Michael Mantese Photography

Julia Weatherspoon, Assoc. AIA, is a Northern California native and recent participant in the AIA Design Justice Summit. Weatherspoon works as an architectural designer at Perkins+Will, a firm she was drawn to for its emphasis on diversity, inclusion, and social responsibility. Passionate about providing design services for underrepresented populations, she works to connect young designers with their communities in the transient Bay Area.

I identify first as black, second as a woman, and third as a designer—not typically what people think of when you describe an architect. I believe—and think most people would probably agree—that this intersectionality of being a double minority has a huge influence on my identity, my experience, and the way I see the world.

Although there is this big push for diversity and inclusion in architecture, the profession is still largely homogeneous and not reflective of the stories and abilities of designers of color within the POC [people of color] community. When we have the skill set and education to understand problems and create meaningful design solutions, you also realize that we need to use our expertise to actively serve people in underrepresented communities.

There is a polarity in how we move through spaces professionally versus how we move through spaces personally. The people I interact with within my family and friends usually are not the same types of people I serve in a professional setting. When I go home—or usually are not the same types of people I serve in a professional setting. When I go home—or volunteer with local community centers and schools—the spaces don’t look like the ones we design professionally. Architecture is still very much an exclusive profession, and I want to work toward breaking down that barrier.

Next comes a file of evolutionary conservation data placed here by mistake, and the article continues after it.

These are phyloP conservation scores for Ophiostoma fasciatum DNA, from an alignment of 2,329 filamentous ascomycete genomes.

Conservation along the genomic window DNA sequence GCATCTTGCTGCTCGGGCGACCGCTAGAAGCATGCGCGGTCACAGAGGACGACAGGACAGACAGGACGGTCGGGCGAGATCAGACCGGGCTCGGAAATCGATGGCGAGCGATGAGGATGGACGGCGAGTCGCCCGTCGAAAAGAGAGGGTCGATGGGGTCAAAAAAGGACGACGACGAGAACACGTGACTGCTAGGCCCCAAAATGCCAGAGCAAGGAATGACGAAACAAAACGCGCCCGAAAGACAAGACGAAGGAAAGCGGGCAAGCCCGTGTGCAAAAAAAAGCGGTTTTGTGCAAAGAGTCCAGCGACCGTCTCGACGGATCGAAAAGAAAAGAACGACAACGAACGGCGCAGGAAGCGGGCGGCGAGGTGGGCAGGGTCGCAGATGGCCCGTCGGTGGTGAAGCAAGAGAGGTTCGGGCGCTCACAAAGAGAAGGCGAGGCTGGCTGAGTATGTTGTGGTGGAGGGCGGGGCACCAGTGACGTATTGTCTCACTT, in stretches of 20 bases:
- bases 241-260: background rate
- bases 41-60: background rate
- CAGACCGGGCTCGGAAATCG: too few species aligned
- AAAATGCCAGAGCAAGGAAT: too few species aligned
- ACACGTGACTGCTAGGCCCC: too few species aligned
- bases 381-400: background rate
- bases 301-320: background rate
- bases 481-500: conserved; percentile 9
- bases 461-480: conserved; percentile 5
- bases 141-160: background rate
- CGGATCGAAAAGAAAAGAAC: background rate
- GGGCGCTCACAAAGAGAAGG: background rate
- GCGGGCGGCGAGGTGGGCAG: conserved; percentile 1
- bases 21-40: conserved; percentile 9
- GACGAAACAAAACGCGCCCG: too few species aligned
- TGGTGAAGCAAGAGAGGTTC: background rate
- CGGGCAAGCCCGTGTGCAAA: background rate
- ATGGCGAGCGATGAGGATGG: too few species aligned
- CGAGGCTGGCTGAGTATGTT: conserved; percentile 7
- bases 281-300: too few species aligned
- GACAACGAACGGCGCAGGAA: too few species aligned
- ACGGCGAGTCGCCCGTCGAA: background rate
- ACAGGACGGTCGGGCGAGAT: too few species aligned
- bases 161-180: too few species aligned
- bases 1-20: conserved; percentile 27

The lack of consideration for where we are focusing our design resources makes me wonder if we really value our communities. If we’re not providing design services to protect the health, safety, and well-being of people who need it, are we really being good architects and designers? The onus is on the architect to push the envelope in terms of what we can provide in the built environment to elevate the human experience. We have to take a step back and think about not only what the client desires, but also advocate for what communities need, and how we can include them in the decision-making process.

Currently, many young people are converging on the Bay Area. I believe there is a lack of immersion and connection to local communities by the newcomers because most of them aren’t invested in the Bay Area as a long-term living situation. I haven’t seen much of a transplant community that is deeply rooted and engaged in local culture. —As told to Kathleen O'Donnell